Platforms leverage dynamics of multi-sided markets and exploit network effects (Balwin and Woodward, 2009; Tiwana, 2013; Constantinides et al., 2018; de Reuver et al., 2018). In addition, they are adaptable, scalable and extensible technologies. However, network effects of platform ecosystems (i.e. the self-reinforcing process where more customers trigger more suppliers, which attracts more customers, and so on) may be facilitated towards different aims than the ones found in market situation and especially for realizing public interests. Monetising network effects is not a key interest for such platforms (Bygstad & D’Silva, 2015). A key interest is to leverage network effects for mobilising more resources from inside and outside public organisations, and to trigger decentralised innovation and co-creation of value. Network effects can for instance contribute to better synergizing rather than competing (Vassilakopoulou et al, 2017). These mechanisms and dynamics need to be better understood in order to leverage the potentials of platformization towards a better society.
Current research has mainly addressed platforms in the commercial sector and for private interests (Parker et al., 2016). While the insights from this research are highly relevant, there are also important areas where platformization for public interests can be expected to differ as the technical, regulatory and organisational complexity can be much higher. The notion of `public’, is broadly defined to include governmental, non-profit, and non-governmental organizations that act in the public interest, as opposed to private gain. The development of national and regional platforms for public interests can be undertaken as joint endeavour between public and private actors at multiple levels, to stimulate socio-economic benefits and innovation, involving a diverse portfolio of systems and registers. Furthermore, the role of the citizens not as mere service recipients but as contributors and co-creators is becoming more central while security concerns, government´s responsibility for citizens´ privacy and citizens´ demand for transparent use of data are rising (Linders, 2012; Nam, 2012).
- The themes include but are not limited to:
- Network effects of synergizing rather than competing in the public domain
- How platforms shift work practices of public sector professionals with the inclusion of citizens
- Empirical studies of platformization, including the gradual process of establishing a platform
- How technical and organizational structures and governance regimes shape and are shaped by specific public interests concerns
- Business models and governance models platforms for public interests
- The role of the citizens not as mere service recipients but as contributors and co-creators
- Security concerns, government´s responsibility for citizens´ privacy and citizens´ demand for transparent use of data
- Core requirements for platformization strategies towards sustainability
- Process theory on “platformization” that describes key steps and core challenges in the building of platforms for public interests and surrounding eco-systems
- Theorising on the interdependencies between architectural (technical) design, organizational forms, and governance regimes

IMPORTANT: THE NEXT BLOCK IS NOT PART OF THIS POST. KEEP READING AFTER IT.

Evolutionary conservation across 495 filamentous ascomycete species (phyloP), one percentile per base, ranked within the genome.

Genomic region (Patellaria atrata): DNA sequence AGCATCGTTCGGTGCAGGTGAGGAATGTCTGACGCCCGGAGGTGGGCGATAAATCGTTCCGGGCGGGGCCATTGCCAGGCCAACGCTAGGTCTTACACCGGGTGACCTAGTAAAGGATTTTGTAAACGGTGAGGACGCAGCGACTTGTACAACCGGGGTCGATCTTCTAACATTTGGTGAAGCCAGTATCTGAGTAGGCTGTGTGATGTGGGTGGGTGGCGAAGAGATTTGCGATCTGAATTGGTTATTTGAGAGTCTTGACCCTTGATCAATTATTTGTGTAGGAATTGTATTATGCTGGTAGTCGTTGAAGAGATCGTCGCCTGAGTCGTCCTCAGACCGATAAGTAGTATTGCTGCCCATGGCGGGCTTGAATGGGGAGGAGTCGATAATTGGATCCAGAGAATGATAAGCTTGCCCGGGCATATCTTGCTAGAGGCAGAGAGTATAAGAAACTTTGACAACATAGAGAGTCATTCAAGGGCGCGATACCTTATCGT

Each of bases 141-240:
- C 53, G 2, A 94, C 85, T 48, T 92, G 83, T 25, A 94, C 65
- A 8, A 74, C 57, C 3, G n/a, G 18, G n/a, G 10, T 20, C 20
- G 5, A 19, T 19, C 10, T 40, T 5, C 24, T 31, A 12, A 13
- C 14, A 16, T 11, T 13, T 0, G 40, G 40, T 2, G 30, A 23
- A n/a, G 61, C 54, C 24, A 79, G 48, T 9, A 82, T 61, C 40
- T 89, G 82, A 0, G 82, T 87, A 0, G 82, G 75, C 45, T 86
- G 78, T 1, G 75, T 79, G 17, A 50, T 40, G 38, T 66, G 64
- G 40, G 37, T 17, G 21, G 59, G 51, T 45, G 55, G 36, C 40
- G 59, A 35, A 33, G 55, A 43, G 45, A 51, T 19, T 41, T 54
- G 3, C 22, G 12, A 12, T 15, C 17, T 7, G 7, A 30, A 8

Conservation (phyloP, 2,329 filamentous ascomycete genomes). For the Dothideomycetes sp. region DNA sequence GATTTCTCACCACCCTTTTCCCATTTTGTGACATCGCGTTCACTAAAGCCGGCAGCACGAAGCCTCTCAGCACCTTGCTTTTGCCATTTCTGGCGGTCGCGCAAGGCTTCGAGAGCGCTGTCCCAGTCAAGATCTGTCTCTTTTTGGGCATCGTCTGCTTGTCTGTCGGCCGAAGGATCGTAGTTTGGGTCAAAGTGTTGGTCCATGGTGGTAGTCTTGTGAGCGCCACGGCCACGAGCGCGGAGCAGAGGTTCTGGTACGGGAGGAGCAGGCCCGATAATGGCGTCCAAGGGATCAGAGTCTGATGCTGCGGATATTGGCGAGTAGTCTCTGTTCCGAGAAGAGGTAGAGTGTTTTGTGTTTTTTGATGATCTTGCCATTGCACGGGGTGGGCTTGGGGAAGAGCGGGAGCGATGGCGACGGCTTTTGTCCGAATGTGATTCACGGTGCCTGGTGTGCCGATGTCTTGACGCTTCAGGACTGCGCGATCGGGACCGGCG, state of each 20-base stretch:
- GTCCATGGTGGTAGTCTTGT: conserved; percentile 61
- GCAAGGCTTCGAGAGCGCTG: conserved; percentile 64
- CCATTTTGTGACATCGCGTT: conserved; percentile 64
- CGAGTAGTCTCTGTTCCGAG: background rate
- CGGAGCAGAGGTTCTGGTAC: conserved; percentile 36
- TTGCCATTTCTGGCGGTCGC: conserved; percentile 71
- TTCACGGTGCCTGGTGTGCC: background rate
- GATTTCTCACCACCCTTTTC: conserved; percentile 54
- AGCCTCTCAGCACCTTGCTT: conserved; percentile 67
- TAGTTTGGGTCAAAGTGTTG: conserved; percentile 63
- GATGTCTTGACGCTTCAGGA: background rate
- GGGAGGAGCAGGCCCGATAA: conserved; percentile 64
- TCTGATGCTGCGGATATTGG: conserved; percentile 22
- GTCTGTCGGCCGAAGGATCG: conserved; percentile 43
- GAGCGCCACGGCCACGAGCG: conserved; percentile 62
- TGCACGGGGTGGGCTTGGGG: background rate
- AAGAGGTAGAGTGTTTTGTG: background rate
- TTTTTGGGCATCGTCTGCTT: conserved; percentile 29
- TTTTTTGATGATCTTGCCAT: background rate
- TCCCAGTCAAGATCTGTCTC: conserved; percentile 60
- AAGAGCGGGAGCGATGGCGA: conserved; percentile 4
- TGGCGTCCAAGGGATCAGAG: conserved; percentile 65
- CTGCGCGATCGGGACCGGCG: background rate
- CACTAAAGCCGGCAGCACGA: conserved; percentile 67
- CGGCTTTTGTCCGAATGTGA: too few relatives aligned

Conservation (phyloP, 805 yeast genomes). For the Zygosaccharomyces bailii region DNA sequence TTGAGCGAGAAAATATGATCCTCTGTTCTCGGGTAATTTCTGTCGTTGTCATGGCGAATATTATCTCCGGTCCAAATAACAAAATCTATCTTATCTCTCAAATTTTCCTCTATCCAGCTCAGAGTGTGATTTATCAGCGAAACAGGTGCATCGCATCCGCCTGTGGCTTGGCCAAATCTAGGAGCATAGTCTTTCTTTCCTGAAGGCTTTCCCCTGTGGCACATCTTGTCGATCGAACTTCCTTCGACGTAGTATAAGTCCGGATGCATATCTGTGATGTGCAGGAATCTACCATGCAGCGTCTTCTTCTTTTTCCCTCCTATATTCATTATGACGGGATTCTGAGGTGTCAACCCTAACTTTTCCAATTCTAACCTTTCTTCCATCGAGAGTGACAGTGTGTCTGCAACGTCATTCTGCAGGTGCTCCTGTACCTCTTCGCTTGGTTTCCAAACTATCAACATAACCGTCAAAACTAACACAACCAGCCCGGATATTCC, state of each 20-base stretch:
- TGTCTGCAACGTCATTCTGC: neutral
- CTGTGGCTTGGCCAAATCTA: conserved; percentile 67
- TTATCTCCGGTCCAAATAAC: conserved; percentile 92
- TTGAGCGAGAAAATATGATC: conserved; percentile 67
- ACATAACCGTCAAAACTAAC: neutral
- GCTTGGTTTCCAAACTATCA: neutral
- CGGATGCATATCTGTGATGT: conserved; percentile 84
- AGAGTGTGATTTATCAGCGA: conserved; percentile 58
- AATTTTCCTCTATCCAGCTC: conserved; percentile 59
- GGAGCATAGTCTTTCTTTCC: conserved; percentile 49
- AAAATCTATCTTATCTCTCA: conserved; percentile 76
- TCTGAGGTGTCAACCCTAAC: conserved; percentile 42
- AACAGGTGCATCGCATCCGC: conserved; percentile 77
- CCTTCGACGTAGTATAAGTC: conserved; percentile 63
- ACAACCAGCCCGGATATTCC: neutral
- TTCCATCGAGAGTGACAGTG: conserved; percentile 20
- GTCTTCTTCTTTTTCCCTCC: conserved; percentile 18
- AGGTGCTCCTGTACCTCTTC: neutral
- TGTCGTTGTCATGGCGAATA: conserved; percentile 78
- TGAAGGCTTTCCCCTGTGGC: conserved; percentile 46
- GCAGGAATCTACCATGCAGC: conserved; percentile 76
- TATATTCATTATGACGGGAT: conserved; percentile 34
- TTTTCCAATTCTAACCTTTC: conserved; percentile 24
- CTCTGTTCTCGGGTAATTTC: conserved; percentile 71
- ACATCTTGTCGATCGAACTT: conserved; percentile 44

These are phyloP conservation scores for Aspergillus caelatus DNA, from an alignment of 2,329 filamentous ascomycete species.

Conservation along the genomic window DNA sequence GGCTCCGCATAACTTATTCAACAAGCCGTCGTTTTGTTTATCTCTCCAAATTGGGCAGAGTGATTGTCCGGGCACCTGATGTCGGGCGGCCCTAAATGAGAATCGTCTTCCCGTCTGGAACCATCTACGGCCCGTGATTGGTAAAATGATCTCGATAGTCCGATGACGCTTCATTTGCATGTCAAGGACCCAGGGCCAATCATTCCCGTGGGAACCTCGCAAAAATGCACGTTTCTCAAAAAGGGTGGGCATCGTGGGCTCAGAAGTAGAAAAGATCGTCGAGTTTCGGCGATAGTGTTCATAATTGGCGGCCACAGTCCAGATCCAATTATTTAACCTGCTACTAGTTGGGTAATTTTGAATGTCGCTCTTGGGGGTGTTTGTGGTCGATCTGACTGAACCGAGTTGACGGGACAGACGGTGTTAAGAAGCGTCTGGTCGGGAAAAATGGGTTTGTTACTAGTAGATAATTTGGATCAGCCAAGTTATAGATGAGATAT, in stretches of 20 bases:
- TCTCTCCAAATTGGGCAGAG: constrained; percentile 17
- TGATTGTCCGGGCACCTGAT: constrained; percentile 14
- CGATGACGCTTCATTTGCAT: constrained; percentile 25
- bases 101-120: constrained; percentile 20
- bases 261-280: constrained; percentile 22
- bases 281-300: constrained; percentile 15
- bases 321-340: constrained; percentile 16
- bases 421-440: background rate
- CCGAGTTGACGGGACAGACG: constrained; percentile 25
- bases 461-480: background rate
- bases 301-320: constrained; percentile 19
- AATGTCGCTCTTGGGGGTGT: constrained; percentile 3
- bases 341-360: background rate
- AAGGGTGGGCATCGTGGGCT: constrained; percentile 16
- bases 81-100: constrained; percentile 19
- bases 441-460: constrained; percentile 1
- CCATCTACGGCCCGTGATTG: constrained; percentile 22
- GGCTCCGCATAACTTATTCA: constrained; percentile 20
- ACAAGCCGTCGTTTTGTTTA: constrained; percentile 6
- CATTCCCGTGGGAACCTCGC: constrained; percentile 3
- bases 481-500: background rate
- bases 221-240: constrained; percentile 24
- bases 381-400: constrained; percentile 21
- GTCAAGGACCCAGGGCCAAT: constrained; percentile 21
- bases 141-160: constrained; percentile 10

Plan for publications
Target audience and expected attendance
Margunn Aanestad, University of Oslo, Norway
Polyxeni Vassilakopoulou, University of Agder, Norway
Miria Grisot, University of Oslo, Norway
Tomas Lindroth, University of Gothenburg, Sweden
Baldwin, C., and Woodard, C. J. 2009. "The Architecture of Platforms: A Unified View," in Platforms, Markets and Innovation, A. Gawer (ed.). Cheltenham: Edward Elgar.Brown, A., Fishenden, J., Thompson, M., & Venters, W. (2017). Appraising the impact and role of platform models and Government as a Platform (GaaP) in UK Government public service reform: towards a Platform Assessment Framework (PAF). Government Information Quarterly.Bygstad, B., & D'Silva, F. (2015). Government as a platform: a historical and architectural analysis. In NOKOBIT (Norsk konferanse for organisasjoners bruk av IT), 2015. Constantinides, P., Henfridsson, O., & Parker, G. G. (2018). Introduction—Platforms and Infrastructures in the Digital Age. Information Systems Research. Fishenden, J and Thompson, M. (2013), Digital government, open architecture, and innovation: why public sector IT will never be the same again, Journal of public administration research and theory, 23 (4), 977-1004. Linders, D. (2012), From E-Government to We-Government: Defining a Typology for Citizen Coproduction in the Age of Social Media, Government Information Quarterly, 29 (4), 446-454. Nam, T. (2012), Suggesting frameworks of citizen-sourcing via Government 2.0, Government Information Quarterly, 29 (1), 12-20. Parker, G. G., Van Alstyne, M. W., & Choudary, S. P. (2016). Platform revolution. How networked markets are transforming the economy and how to make them work for you. WW Norton & Company. de Reuver, M., Sørensen, C., & Basole, R. C. (2018). The digital platform: a research agenda. Journal of Information Technology, 33(2), 124-135. Tiwana, A. (2013), Platform ecosystems: aligning architecture, governance, and strategy. Morgan Kaufmann Publishers. Vassilakopoulou, P., Grisot, M., Jensen, T. B., Sellberg, N., Eltes, J., Thorseng, A., & Aanestad, M. (2017). Building National eHealth Platforms: the Challenge of Inclusiveness. ICIS 2017, Seoul, Korea.